It's 10:30pm. You're lying in bed with the television and lights off, your cell phone off, with the battery possibly removed, and in good spirits and adamant that tonight you will get a good night's sleep. But before you know it, it's 1am in the morning and the only thing productive you've done since hitting the sack is think about how you can't fall asleep no matter how hard you try. That was me tonight.... I have been up and about, and wide awake ever since, even though I am exhausted all day and desperately need sleep for my body to heal....
Insomnia. It's the only symptom of Lyme Disease that doesn't occur while a person is sleeping. You might need a second to take that one in. Insomnia includes not just an inability to naturally fall asleep, but sometimes also the inability to stay asleep for the entire night. Not everyone with chronic Lyme Disease experiences insomnia, and some experience it at different intervals throughout treatment. The cause for each individual's insomnia can be different, and even a combination of factors. It's a very familiar pattern - sleep (or in my case exhaustion but inability to nap) all day and stay awake all night. More information on the causes of Lyme-induced insomnia can be found in Dr. Richard Horowitz's book "Why Can't I Get Better: Solving the Mystery of Lyme & Chronic Disease".
Personally, I have found a way to fall asleep most nights lately - 10mg Melatonin, magnesium, lyrica (for muscle pain), double dose herbal sleep aide, hot packs on my cramped muscles and about a paragraph of a book. What I have not discovered is a way to stay asleep or gain restful sleep. I consistently wake around 1pm and then again by 3:30/4am, at which time I am done sleeping for the night and may as well get out of bed. If I miss the opportunity to fall asleep at night because of ie. stress, over-tiredness, lack of winding down, muscle pain, headache/brain heaviness or digestion troubles I will remain awake for the entire night. At a certain point I admit defeat and try to achieve something with my night so that I don't feel so bad when I am wandering around in a daze and not able to accomplish anything the following day.
Insomnia doesn't mean you don't need sleep
It's foolish to think that just because you're not tired, your body doesn't need or desire that all important rest, or that the body itself somehow chose to stay awake rather than sleep. The body is under the influence of a bacteria, and possibly other pathogens, that greatly influence its own chemistry. So it's not the body that doesn't want to sleep, but rather the body under the influence of pathogens giving the illusion that sleep is not desired or needed.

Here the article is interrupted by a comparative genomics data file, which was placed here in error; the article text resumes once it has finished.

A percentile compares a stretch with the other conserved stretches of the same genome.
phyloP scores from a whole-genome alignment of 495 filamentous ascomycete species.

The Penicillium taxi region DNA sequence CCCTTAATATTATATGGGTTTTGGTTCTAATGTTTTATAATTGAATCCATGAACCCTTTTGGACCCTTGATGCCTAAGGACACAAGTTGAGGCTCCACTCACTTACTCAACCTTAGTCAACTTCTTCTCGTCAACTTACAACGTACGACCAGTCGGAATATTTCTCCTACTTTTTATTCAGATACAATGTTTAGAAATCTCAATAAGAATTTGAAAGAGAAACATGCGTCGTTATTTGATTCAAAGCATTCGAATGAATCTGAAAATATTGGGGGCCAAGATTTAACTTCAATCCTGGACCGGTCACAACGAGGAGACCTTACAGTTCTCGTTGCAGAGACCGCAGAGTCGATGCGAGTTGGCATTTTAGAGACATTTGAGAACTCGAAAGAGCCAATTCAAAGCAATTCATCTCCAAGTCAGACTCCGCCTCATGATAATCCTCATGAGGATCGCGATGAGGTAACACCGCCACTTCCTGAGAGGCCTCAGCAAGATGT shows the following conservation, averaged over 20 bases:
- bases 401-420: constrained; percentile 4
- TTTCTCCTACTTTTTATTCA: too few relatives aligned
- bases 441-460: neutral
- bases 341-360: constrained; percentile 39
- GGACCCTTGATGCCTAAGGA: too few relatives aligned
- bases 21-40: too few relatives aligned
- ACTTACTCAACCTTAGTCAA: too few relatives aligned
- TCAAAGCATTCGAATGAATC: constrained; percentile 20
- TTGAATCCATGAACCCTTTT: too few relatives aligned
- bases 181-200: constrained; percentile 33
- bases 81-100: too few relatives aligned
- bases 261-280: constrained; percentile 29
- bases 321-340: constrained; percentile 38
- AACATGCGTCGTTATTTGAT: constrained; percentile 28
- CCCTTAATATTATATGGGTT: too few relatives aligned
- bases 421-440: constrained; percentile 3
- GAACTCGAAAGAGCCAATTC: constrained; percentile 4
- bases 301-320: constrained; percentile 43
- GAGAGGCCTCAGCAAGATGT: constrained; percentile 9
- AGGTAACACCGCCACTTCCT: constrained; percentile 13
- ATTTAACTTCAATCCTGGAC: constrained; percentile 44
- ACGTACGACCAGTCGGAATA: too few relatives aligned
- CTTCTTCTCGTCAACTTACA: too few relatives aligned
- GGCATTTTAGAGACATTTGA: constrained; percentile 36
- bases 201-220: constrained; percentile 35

Sleep is essential for healing from chronic Lyme Disease
In the end, it's going to be the immune system that puts the final nail in the coffin for those who heal from chronic Lyme Disease. A good antibiotic will kill the pathogens it was designed to kill, but it will be up to the immune system to not only do the same, but also removes the toxins left over that cause chronic inflammation (i.e., symptoms), and to ultimately keep the bacteria at bay and suppressed. Once the Lyme bacteria is suppressed and the immune system has complete control, then grounds are created for a person to be asymptomatic or achieve remission. Sleep deprivation directly results in an even more compromised immune system, and when the immune system is down, the pathogens are up.
Sleep medications have been unsuccessful for me as I have battled with insomnia and lack of restorative sleep over the past few years. I have tried several prescribed versions and they have had an opposite effect in my body, causing my brain to work even harder to overcome the buzzed feeling that they give me. An interesting study at the sleep clinic, conducted two years ago when I was struggling with severe insomnia, showed my brain activity was creating arousals about every 5 minutes. Either the pain or what we now know is lyme disease has been keeping my body and brain on high alert!
Because of the importance of sleep to my recovery, Dr McShane (LLMD) has suggested I go to bed as soon as I become exhausted in the evenings - aim for 9:30 lights out. I may be able to squeeze in a couple more hours of sleep by going to bed earlier every night. I am up for trying anything at this point so if you are unable to get hold of me after 9pm, I have probably turned off my phone and am winding down and going about my sleep inducing routine!
...parts of the information in this blog post were taken from a posting on the hamilton region lyme alliance (thanks Jeanne...)